Changes in Evergreen’s Policy
Even though the college’s legal council advised that Evergreen’s current walkthrough policy is legal, the Office of Student Affairs and RAD Services have made some changes to walkthrough policy—police walkthroughs will be phased out during spring quarter every school year.
Goodman explained that for fall quarter, RAs, RDs, and campus police do their walkthroughs together through the first-year dorms to show that the separate offices work together. “People are trying to learn community standards, people don’t know who lives in the community, so for safety and security, we always have everybody walk around,” Goodman said.
Goodman said that RDs are phased out from the walkthroughs in winter quarter, and then campus police in spring. She explained the reason for phasing police walkthroughs out in the spring is because there are less people living in the first-year dorms, and the “RAs and the RDs feel more skilled and comfortable” at their duties.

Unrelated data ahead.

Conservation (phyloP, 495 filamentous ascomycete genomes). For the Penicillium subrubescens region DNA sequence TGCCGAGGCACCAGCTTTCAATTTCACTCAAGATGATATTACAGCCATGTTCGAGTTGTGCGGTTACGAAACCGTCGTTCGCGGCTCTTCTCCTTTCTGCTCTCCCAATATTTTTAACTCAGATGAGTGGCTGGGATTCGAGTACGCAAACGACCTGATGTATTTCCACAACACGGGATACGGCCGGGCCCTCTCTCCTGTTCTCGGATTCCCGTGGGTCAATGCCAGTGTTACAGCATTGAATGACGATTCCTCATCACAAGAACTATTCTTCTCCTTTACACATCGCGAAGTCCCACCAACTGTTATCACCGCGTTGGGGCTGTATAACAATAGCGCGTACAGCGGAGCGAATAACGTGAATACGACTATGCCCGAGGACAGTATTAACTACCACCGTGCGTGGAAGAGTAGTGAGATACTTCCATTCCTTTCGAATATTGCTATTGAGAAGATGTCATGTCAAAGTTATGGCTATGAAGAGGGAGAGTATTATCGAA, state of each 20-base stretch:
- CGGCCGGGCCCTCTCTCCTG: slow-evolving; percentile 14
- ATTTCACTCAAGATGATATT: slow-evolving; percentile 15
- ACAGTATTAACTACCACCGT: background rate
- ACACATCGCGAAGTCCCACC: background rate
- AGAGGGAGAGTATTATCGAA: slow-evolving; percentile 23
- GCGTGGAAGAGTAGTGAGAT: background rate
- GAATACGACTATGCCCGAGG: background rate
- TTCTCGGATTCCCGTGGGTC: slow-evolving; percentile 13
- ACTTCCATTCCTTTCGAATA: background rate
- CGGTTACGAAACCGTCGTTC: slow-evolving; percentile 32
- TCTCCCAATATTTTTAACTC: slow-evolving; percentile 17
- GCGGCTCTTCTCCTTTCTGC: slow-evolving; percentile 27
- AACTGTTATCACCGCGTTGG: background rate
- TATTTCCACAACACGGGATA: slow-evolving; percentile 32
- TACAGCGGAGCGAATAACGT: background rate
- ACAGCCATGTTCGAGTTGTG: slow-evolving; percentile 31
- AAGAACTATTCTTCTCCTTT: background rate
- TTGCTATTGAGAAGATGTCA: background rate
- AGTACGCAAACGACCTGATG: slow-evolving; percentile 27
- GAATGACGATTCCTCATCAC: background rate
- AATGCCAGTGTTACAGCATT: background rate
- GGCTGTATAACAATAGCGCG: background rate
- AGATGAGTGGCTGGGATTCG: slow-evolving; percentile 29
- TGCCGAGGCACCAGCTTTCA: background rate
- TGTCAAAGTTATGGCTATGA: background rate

“We are not going to change our practice, but we are going to make it clear to students what we are doing,” Goodman said. “We are going to make sure it’s really clear in the contact that they should expect no privacy in the hallways, in A through D.”
The Legalities Behind Walkthroughs
Goodman contacted several of her peers in other colleges to get information about how other schools handle walkthroughs. According to Goodman’s data, Washington State University, Eastern Washington University, and Western Washington University do not have on-campus officers patrol the residence halls.